Judge Orders Padilla Jail Personnel to Testify

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By Peter Whoriskey
Washington Post Staff Writer
Saturday, February 17, 2007

MIAMI, Feb. 16 -- Officials at the Navy brig where terrorism suspect Jose Padilla was held for 3 1/2 years as an enemy combatant were ordered Friday to testify at a hearing to determine his psychological competency, a ruling that allows the defense to press its claims that sensory deprivation and torture in confinement have rendered the alleged al-Qaeda operative unfit to stand trial.

The ruling marks one of the few times since the Sept. 11, 2001, terrorist attacks that officials responsible for the jail conditions and interrogations of terrorism suspects have been called to testify, and it is the first time in the Padilla case.

Federal prosecutors objected strenuously to allowing the testimony, arguing that the focus of the competency hearing should be on Padilla's psychological state, which they believe is adequate, and not necessarily on what past events might have caused post-traumatic stress disorder, as defense attorneys allege.

During a hearing Friday, U.S. District Judge Marcia Cooke grew tired of the government's objections.

"The only thing that comes to mind is: 'Methinks the lady doth protest too much,' " she told prosecutors.

Cooke ordered four people to appear at a hearing scheduled for Thursday: Sandy Seymour, who was technical director at the brig; Craig Noble, brig psychologist; Mike Reheuser, a Defense Department attorney; and Andrew Cruz, a brig social worker.

Joanne Mariner, counterterrorism director at Human Rights Watch, said the ruling is significant because while complaints of mistreatment from terrorism suspects have been frequent, it is rare that officials knowledgeable about their confinement have been called to testify.

"This could provide official confirmation of prisoner accounts of abuse," she said. "If they confirm elements of his story, it would have enormous credibility with the public."

After he was arrested in 2002, Padilla was considered so dangerous that he was held without charges at the Navy brig -- a so-called "enemy combatant" accused of plotting a radiological "dirty bomb" attack and later of conspiring with al-Qaeda to blow up apartment buildings with natural gas.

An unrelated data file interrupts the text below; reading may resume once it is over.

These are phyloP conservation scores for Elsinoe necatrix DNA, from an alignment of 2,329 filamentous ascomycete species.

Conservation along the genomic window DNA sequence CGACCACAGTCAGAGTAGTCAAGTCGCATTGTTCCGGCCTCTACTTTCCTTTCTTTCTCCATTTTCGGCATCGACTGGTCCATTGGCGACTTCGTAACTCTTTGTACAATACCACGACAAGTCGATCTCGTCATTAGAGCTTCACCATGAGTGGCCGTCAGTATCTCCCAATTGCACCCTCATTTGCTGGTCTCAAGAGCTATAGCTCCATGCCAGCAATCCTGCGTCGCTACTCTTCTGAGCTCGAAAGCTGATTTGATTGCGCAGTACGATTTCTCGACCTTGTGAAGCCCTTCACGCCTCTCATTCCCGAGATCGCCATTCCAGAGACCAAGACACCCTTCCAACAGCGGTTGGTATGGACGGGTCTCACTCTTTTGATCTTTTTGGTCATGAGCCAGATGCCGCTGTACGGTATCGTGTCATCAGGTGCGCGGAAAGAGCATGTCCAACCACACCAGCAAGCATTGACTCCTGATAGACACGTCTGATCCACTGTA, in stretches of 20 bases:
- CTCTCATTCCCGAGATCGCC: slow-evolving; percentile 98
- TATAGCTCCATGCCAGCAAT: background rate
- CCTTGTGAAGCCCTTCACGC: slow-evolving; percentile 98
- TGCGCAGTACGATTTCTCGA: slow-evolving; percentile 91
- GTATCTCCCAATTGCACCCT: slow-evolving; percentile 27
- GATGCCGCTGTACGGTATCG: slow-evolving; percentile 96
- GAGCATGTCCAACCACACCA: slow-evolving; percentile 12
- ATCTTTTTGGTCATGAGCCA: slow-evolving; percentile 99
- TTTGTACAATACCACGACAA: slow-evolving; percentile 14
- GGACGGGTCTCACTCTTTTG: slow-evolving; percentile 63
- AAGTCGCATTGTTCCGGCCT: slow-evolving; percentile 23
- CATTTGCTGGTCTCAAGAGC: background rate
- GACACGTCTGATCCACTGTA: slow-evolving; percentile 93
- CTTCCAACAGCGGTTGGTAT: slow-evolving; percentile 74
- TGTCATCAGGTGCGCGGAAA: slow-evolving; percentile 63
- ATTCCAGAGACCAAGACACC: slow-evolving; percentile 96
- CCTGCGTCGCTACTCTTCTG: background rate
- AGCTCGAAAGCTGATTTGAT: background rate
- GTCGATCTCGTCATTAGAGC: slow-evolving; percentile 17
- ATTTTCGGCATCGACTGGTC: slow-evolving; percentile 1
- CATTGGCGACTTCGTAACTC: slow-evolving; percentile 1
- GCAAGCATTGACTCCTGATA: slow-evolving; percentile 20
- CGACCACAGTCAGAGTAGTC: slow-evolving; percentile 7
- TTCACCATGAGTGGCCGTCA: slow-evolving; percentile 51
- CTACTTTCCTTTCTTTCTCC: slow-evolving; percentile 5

After more than three years at the brig, he was transferred to the civilian legal system, where he faces charges of conspiring to commit murder, kidnapping and other violent acts in the name of Islam. The trial is scheduled for April.

Padilla, 36, and his attorneys have claimed that while incarcerated at the brig in Charleston, S.C., he was forced to stand hooded in painful stress positions, given a drug as a "truth serum," subjected to noxious odors that made his eyes and nose run, and forced to endure sleep deprivation, extreme cold, and harsh lights.

He told a psychologist that at the brig that he sometimes begged his guards not to put him in "the cage," but he would not say what went on there. The conditions of his incarceration have rendered him unable to assist in his own defense, his attorneys said.

"When approached by his attorneys, he begs them, 'Please, please, please' not to have to discuss his case," according to psychiatrist Angela Hegarty, who interviewed him for 22 hours.

A Bureau of Prisons psychologist has found Padilla competent to stand trial, and prosecutors argue that by relating his claims of torture to his attorneys, Padilla has shown his psychological competence to assist in his own defense. But the court-appointed psychologist from the Bureau of Prisons, Rodolfo Buigas, did not interview Padilla, who refused to cooperate. Instead, Buigas talked with brig officials and others about Padilla's behavior.

Staff researcher Julie Tate contributed to this report.


© 2007 The Washington Post Company

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